Here’s the deal: I’m gonna start with reviewing from my massive collection of crud, but if any of you readers has a suggestion, I will review that movie. The rules are simple. I have to be able to buy this thing at Walmart for $5 or less, or it has to be on the Watch Instantly menu on Netflix. Oh, and no Nick Nolte movies. Send your suggestions to thejerkdoesnotlikeyou@gmail.com. If you put your suggestion in the comments box, not only will I not review that movie, I’m gonna find a way to make this happen.

Before you read any further, please keep in mind:  if your favorites include blogs with the word “Musings” in the title, skip this. Stop reading. Go check out those sob sisters at some ladies blog, like National Review.

Here goes:

Road House

Oh Boy. Director Rowdy Herrington’s masterpiece is one of those Swayzessential movies, by which I mean,  it has everything you could ask for in a Patrick Swayze movie, including extra Swayze. Let’s run down the list:

1. Swayze? You better believe that’s a Check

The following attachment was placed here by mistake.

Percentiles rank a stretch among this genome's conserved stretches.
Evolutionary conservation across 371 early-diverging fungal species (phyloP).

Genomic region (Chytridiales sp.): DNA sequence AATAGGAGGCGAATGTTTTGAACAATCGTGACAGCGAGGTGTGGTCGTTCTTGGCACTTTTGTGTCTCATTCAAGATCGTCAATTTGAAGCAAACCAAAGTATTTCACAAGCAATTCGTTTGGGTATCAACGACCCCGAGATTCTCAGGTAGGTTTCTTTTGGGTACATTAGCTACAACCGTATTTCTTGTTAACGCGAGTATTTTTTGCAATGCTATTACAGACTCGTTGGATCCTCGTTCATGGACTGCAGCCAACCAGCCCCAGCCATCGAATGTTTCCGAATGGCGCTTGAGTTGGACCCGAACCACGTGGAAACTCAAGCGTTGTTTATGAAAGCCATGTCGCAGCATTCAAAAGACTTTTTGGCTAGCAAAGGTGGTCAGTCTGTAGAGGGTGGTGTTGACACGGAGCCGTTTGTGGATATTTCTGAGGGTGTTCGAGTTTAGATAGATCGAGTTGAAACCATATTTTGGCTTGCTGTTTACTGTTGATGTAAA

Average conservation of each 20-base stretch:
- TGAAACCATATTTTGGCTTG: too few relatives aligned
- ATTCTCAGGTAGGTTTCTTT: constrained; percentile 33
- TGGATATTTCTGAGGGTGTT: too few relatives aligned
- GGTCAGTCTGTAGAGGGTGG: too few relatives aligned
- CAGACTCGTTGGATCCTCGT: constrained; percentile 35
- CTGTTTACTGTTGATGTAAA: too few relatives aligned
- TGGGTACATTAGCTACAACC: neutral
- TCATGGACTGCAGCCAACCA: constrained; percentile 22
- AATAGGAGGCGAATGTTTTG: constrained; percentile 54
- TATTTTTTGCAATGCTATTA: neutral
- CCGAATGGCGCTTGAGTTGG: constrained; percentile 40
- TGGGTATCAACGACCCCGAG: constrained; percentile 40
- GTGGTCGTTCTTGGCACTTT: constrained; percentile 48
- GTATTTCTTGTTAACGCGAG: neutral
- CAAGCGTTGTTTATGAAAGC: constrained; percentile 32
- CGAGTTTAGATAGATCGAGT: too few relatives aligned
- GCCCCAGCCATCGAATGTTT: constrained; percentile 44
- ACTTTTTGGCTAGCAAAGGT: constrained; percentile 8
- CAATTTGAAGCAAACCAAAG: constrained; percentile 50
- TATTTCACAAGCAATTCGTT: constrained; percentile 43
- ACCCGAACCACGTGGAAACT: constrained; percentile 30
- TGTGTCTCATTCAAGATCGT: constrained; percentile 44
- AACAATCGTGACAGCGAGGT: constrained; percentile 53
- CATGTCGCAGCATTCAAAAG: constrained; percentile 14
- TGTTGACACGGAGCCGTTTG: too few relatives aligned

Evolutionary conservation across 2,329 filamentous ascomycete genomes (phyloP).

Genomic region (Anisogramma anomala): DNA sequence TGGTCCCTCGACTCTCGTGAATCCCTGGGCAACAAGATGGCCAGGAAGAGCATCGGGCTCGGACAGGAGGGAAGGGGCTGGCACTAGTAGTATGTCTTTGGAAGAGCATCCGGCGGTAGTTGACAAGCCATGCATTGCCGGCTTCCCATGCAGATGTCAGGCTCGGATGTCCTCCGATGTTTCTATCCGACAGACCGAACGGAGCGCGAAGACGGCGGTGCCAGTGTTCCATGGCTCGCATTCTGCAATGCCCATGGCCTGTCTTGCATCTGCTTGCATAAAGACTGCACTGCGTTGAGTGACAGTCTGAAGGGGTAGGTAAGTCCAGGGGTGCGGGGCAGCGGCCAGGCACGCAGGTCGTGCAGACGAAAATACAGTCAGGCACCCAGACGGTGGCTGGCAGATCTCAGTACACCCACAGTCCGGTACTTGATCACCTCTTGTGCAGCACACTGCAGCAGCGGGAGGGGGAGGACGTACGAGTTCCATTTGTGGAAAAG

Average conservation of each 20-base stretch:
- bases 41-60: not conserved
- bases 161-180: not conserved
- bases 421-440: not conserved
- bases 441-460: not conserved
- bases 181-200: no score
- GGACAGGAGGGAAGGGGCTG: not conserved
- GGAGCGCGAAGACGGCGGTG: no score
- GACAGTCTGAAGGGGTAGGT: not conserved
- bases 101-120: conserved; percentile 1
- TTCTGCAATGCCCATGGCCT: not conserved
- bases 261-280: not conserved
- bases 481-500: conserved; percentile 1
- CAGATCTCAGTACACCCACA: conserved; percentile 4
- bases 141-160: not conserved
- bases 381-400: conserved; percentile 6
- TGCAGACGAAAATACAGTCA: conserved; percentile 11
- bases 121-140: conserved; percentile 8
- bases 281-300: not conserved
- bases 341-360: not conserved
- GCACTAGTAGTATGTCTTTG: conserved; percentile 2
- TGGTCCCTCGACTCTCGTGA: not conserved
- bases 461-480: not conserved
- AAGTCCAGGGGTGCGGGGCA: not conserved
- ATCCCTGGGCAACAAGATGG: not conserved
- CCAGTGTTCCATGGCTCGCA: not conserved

Swayze leads the "Tai Chi for Oily Beginners" class.

2. The beautiful lady-doctor who takes her clothes off for Swayze? Check.

3. Ben Gazzara as a Chicago gangster (named Brad Wesley!) who runs a small southern town? Check.

4. Sam Elliott’s mustache? Check.

I'm in a movie?

5. Villains who run stake out surveillance from their monster truck? Check.

6. That blind guy playing the blues? Check.

Not gonna make fun of the blind

7. Boobage? That’s a big double Check, good buddy.

8. Extra Swayze? Oh yes, Check.

The horse is about to have his ass kicked by Swayze.

9. Great Swayzetastic dialogue? Checkaroo.